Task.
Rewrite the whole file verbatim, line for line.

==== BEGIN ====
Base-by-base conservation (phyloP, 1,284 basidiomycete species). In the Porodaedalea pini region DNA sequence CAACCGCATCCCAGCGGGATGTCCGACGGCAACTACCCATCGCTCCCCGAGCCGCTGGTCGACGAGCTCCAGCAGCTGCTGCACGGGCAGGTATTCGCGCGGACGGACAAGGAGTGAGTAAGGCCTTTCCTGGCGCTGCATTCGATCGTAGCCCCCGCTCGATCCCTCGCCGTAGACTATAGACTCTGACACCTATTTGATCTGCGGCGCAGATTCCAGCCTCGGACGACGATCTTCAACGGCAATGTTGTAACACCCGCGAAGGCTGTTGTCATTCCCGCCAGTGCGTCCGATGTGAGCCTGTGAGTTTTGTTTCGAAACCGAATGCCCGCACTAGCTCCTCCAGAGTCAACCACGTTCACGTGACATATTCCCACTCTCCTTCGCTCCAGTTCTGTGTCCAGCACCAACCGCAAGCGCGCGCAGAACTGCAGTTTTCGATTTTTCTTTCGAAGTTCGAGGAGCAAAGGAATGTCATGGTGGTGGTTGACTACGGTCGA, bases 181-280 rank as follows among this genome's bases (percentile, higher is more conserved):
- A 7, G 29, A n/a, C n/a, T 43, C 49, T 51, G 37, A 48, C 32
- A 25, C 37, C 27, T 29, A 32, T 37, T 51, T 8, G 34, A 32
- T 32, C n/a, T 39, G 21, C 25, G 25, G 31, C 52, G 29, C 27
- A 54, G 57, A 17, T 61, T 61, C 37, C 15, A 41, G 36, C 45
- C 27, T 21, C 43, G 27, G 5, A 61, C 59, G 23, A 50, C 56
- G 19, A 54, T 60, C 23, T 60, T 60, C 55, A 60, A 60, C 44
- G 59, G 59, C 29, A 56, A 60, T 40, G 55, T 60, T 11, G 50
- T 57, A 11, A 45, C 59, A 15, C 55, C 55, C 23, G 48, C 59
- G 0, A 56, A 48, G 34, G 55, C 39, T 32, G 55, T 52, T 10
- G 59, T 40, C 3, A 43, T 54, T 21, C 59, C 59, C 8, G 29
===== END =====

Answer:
Base-by-base conservation (phyloP, 1,284 basidiomycete species). In the Porodaedalea pini region DNA sequence CAACCGCATCCCAGCGGGATGTCCGACGGCAACTACCCATCGCTCCCCGAGCCGCTGGTCGACGAGCTCCAGCAGCTGCTGCACGGGCAGGTATTCGCGCGGACGGACAAGGAGTGAGTAAGGCCTTTCCTGGCGCTGCATTCGATCGTAGCCCCCGCTCGATCCCTCGCCGTAGACTATAGACTCTGACACCTATTTGATCTGCGGCGCAGATTCCAGCCTCGGACGACGATCTTCAACGGCAATGTTGTAACACCCGCGAAGGCTGTTGTCATTCCCGCCAGTGCGTCCGATGTGAGCCTGTGAGTTTTGTTTCGAAACCGAATGCCCGCACTAGCTCCTCCAGAGTCAACCACGTTCACGTGACATATTCCCACTCTCCTTCGCTCCAGTTCTGTGTCCAGCACCAACCGCAAGCGCGCGCAGAACTGCAGTTTTCGATTTTTCTTTCGAAGTTCGAGGAGCAAAGGAATGTCATGGTGGTGGTTGACTACGGTCGA, bases 181-280 rank as follows among this genome's bases (percentile, higher is more conserved):
- A 7, G 29, A n/a, C n/a, T 43, C 49, T 51, G 37, A 48, C 32
- A 25, C 37, C 27, T 29, A 32, T 37, T 51, T 8, G 34, A 32
- T 32, C n/a, T 39, G 21, C 25, G 25, G 31, C 52, G 29, C 27
- A 54, G 57, A 17, T 61, T 61, C 37, C 15, A 41, G 36, C 45
- C 27, T 21, C 43, G 27, G 5, A 61, C 59, G 23, A 50, C 56
- G 19, A 54, T 60, C 23, T 60, T 60, C 55, A 60, A 60, C 44
- G 59, G 59, C 29, A 56, A 60, T 40, G 55, T 60, T 11, G 50
- T 57, A 11, A 45, C 59, A 15, C 55, C 55, C 23, G 48, C 59
- G 0, A 56, A 48, G 34, G 55, C 39, T 32, G 55, T 52, T 10
- G 59, T 40, C 3, A 43, T 54, T 21, C 59, C 59, C 8, G 29